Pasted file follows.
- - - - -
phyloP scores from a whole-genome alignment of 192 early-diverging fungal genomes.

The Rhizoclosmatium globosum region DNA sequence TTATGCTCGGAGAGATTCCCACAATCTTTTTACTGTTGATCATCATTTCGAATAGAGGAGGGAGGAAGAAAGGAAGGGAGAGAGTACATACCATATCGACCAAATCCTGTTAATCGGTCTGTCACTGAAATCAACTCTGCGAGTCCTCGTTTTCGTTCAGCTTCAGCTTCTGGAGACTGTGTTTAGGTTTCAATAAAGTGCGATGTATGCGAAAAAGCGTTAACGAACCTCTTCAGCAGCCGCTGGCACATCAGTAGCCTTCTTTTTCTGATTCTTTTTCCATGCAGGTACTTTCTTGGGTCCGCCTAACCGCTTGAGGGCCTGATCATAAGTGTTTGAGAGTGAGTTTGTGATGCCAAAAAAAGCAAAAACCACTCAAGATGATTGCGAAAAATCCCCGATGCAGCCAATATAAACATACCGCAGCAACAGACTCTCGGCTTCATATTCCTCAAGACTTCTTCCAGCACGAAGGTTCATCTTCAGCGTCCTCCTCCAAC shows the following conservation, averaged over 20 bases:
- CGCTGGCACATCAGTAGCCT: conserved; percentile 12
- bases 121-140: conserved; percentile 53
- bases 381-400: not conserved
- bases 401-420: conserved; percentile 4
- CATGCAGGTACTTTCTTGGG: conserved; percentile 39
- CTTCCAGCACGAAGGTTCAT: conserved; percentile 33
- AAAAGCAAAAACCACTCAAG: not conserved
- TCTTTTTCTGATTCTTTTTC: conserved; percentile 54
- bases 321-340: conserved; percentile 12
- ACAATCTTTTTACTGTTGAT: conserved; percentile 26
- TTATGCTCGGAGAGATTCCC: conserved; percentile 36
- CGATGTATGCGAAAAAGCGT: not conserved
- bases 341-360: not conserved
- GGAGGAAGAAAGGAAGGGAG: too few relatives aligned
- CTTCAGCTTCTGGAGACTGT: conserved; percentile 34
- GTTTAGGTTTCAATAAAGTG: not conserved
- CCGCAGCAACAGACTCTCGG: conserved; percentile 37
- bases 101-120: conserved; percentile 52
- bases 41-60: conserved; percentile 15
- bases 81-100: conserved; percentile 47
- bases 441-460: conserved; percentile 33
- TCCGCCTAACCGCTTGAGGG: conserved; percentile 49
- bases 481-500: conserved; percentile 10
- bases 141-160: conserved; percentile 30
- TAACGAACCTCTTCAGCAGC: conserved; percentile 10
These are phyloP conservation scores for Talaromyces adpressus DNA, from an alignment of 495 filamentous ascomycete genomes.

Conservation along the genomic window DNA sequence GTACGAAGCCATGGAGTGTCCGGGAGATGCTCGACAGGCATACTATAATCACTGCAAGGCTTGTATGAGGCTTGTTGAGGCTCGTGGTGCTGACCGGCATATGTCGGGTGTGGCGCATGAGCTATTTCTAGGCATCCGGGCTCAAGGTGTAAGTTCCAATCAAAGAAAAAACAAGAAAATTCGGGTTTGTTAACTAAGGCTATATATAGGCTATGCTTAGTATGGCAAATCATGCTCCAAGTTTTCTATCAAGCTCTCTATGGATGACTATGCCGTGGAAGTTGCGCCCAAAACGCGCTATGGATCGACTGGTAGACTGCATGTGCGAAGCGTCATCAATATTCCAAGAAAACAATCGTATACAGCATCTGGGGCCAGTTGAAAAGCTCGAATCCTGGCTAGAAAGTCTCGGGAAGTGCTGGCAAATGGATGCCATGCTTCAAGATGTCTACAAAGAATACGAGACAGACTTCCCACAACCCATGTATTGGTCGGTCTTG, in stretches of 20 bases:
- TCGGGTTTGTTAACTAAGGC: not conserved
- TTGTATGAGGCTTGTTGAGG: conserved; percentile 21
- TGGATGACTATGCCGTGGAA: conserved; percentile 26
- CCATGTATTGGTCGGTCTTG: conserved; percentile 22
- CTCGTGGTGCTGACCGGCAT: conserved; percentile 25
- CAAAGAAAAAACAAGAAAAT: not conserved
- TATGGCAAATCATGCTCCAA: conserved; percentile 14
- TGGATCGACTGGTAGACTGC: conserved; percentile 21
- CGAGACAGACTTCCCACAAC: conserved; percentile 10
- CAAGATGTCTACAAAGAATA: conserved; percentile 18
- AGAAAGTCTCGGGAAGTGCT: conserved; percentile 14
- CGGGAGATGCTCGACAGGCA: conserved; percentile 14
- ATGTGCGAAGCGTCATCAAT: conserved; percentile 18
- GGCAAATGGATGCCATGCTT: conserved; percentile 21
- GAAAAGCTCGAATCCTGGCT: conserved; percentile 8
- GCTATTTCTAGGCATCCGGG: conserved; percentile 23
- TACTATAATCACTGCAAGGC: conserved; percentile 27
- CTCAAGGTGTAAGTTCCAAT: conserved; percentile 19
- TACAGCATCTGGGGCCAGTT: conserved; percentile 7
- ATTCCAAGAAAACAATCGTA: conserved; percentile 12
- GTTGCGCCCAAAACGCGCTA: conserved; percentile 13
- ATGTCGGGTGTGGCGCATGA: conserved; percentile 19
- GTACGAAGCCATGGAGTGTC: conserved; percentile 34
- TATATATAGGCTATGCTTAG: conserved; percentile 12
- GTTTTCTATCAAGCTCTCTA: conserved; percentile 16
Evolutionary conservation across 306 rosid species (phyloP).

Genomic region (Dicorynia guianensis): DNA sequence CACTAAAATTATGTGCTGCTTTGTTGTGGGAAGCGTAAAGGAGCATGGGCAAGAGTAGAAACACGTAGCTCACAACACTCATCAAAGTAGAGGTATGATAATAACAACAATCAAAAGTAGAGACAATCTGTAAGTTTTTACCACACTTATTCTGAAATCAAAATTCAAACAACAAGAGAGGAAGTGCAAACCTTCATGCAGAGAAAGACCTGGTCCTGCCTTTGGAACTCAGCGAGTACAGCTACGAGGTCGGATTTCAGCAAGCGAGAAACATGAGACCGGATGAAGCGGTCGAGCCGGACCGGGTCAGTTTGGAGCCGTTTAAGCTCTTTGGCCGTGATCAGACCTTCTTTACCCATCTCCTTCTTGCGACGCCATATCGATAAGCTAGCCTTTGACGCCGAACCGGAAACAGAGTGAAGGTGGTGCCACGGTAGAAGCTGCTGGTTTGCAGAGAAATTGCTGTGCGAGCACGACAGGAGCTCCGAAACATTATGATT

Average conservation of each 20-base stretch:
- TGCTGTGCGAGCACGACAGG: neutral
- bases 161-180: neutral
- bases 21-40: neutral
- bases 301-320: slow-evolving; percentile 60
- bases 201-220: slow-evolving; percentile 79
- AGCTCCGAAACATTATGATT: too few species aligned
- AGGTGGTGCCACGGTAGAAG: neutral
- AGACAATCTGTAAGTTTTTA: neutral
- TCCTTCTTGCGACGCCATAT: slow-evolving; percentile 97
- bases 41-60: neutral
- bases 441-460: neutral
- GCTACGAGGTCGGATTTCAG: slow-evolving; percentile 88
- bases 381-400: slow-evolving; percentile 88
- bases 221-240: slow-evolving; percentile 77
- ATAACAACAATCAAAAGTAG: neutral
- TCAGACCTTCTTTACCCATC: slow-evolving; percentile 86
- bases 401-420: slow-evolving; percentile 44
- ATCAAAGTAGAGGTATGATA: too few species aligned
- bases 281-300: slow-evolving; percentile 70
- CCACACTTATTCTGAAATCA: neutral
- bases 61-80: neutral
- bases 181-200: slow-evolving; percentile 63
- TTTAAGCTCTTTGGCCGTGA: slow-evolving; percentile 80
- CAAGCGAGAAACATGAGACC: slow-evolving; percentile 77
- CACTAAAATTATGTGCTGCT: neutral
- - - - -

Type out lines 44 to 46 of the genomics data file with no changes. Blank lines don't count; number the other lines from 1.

- GAAAAGCTCGAATCCTGGCT: conserved; percentile 8
- GCTATTTCTAGGCATCCGGG: conserved; percentile 23
- TACTATAATCACTGCAAGGC: conserved; percentile 27